Liveblog: Blyk promises free mobile calls funded by advertising

Mobile phones, Top stories

blyk-uk-free-calls.jpgHeard of Blyk? You will. It’s a new ‘virtual’ mobile operator targeted at young people, which plans to offer free voice-call minutes in return for users filling out surveys and accepting targeted advertising.

The company is announcing its UK launch this morning, so I’m here liveblogging it. The latest entries are below, while clicking over the jump takes you to a full chronological report.

10.03: And we’re done. Here’s the basics: Blyk launches today in the UK, and it’ll be offering users free voice calls and texts in return for receiving text and MMS advertisements. It’s got over 40 brands signed up, including the likes of McDonalds, Coke, L’Oreal and NatWest.

You can only sign up if you’re aged 16-24, although when those 24 year-olds turn 25, they’ll be allowed to stay on. And there’s an authentication system to weed out older people masquerading as young folk to get free stuff.


9.15: I’m perched against a pillar near the front for Blyk’s press launch – we’re in the cellar of a central London record store, so no seats. And we’re off…

9.20: Co-founders Pekka Ala-Pietilä and Antti Öhrling are on stage, explaining how Blyk began in January 2006, and has taken 18 months of research and trials to figure out how it’ll all work. It’s all about The Yoof, who aren’t an easy audience to reach if you’re an advertiser, says Pekka.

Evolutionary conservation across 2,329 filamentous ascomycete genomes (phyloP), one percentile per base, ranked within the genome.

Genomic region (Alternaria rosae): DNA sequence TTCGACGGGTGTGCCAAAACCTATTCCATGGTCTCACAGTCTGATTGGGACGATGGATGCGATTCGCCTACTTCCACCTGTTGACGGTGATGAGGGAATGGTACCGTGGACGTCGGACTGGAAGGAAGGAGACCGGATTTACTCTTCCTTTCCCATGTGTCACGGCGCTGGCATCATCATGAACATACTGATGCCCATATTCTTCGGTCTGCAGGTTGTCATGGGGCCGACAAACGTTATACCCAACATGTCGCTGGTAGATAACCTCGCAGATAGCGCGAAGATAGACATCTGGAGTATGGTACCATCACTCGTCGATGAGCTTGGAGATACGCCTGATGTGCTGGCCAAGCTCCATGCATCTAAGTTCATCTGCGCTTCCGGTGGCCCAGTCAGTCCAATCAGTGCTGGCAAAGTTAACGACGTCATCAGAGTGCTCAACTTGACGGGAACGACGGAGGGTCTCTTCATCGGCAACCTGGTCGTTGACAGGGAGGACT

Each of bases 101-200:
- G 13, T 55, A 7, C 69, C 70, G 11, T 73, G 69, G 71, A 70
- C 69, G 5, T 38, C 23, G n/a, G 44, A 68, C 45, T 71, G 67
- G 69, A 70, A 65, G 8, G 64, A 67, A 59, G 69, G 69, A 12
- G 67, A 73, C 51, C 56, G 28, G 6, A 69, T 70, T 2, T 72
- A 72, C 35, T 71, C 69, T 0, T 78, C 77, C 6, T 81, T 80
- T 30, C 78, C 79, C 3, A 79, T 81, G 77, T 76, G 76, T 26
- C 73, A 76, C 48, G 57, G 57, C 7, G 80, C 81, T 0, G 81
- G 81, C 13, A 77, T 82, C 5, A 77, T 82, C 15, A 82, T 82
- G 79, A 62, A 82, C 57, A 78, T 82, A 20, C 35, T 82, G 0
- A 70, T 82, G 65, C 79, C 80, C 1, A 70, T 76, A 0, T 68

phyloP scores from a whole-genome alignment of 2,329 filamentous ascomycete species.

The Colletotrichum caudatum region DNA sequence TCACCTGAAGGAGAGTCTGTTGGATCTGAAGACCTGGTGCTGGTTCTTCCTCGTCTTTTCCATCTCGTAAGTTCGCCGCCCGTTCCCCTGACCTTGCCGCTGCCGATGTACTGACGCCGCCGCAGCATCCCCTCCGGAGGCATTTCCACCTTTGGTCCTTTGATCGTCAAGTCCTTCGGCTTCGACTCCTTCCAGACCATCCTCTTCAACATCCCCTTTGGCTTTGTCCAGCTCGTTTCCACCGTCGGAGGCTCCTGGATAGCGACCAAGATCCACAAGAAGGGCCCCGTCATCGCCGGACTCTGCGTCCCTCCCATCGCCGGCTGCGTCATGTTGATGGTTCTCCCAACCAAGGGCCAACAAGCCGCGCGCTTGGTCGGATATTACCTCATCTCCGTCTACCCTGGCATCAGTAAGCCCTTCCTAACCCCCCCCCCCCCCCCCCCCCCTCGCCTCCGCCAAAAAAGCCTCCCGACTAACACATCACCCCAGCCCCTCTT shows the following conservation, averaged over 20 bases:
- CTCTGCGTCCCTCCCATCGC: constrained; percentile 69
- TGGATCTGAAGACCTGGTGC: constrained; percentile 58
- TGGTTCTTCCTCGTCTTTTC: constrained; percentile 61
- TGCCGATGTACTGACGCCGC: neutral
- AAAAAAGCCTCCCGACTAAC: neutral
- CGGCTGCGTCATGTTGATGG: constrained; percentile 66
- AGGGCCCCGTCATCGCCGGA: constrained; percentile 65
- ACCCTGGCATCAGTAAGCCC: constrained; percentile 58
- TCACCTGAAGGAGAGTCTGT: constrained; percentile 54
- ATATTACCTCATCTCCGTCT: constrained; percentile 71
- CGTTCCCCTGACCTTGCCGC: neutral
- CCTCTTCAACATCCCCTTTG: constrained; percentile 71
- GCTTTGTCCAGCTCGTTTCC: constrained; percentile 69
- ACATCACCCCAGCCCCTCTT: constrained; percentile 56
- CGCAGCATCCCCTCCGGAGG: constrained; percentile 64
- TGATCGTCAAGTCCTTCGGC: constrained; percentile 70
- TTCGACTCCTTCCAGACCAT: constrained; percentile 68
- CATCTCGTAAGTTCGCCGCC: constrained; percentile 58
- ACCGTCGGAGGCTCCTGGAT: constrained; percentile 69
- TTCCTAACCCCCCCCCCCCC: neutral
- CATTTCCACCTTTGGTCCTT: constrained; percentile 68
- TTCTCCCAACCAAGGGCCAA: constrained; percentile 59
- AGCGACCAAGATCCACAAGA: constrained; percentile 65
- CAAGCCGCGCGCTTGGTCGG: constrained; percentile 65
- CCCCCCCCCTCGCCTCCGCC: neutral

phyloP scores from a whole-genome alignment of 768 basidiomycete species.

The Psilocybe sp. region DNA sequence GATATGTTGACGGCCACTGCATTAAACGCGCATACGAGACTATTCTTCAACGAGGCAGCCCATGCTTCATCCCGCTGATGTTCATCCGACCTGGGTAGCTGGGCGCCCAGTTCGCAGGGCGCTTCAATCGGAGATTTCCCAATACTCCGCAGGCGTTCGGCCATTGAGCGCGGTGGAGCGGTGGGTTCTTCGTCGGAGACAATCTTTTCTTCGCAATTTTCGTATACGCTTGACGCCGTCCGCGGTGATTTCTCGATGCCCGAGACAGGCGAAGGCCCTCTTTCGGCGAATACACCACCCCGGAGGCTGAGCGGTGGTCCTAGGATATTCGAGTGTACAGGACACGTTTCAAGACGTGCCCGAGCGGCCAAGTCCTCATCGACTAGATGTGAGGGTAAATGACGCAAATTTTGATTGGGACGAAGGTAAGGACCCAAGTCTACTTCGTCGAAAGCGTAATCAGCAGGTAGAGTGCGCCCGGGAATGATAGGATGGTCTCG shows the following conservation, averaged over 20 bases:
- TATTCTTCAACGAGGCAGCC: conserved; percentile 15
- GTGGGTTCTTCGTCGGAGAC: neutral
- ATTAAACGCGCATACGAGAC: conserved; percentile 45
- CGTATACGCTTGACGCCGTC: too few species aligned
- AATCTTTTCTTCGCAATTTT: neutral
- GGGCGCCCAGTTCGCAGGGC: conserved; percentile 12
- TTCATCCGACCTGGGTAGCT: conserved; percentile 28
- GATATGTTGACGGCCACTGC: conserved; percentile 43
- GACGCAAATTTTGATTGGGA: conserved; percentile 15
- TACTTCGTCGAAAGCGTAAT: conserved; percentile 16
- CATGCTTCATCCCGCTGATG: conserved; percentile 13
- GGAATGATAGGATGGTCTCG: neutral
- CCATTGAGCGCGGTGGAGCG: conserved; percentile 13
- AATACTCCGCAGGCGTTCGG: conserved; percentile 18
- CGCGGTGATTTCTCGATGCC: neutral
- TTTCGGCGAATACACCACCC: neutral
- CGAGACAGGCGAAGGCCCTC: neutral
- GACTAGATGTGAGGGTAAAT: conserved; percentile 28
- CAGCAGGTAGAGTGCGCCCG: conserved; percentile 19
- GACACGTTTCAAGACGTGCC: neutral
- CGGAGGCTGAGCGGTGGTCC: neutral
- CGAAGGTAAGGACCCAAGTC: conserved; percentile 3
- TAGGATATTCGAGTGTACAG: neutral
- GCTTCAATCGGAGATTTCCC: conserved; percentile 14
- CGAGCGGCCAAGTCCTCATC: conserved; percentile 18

9.21: I’m wondering what phones Blyk will have, and if this is just about cheap calls and texts, or if music, video, games and TV will come into it. Anyway, why the UK first? “The UK is the largest advertising market in Europe,” says Pekka. “It’s the hub of advertising, and it’s also a very advanced mobile market.”

9.23: However, Blyk is preparing to launch in other European countries, but that’ll come a bit later. Now Antti’s talking about how the last 18 months has been a big emotional journey for the Blyk team, because there’s so many people wanting them to succeed. No, not just their mums. Although I daresay they’re quite excited too.

9.25: So, the blurb. Blyk is about “linking young people up with the brands they like” (Diamond White?), and offering free voice minutes and texts. It’s invitation only, although you can invite yourself by texting a shortcode (they’re showing a sample ad, which says “invitations must be requested by 31 December 2007”, which may hint at the launch plans.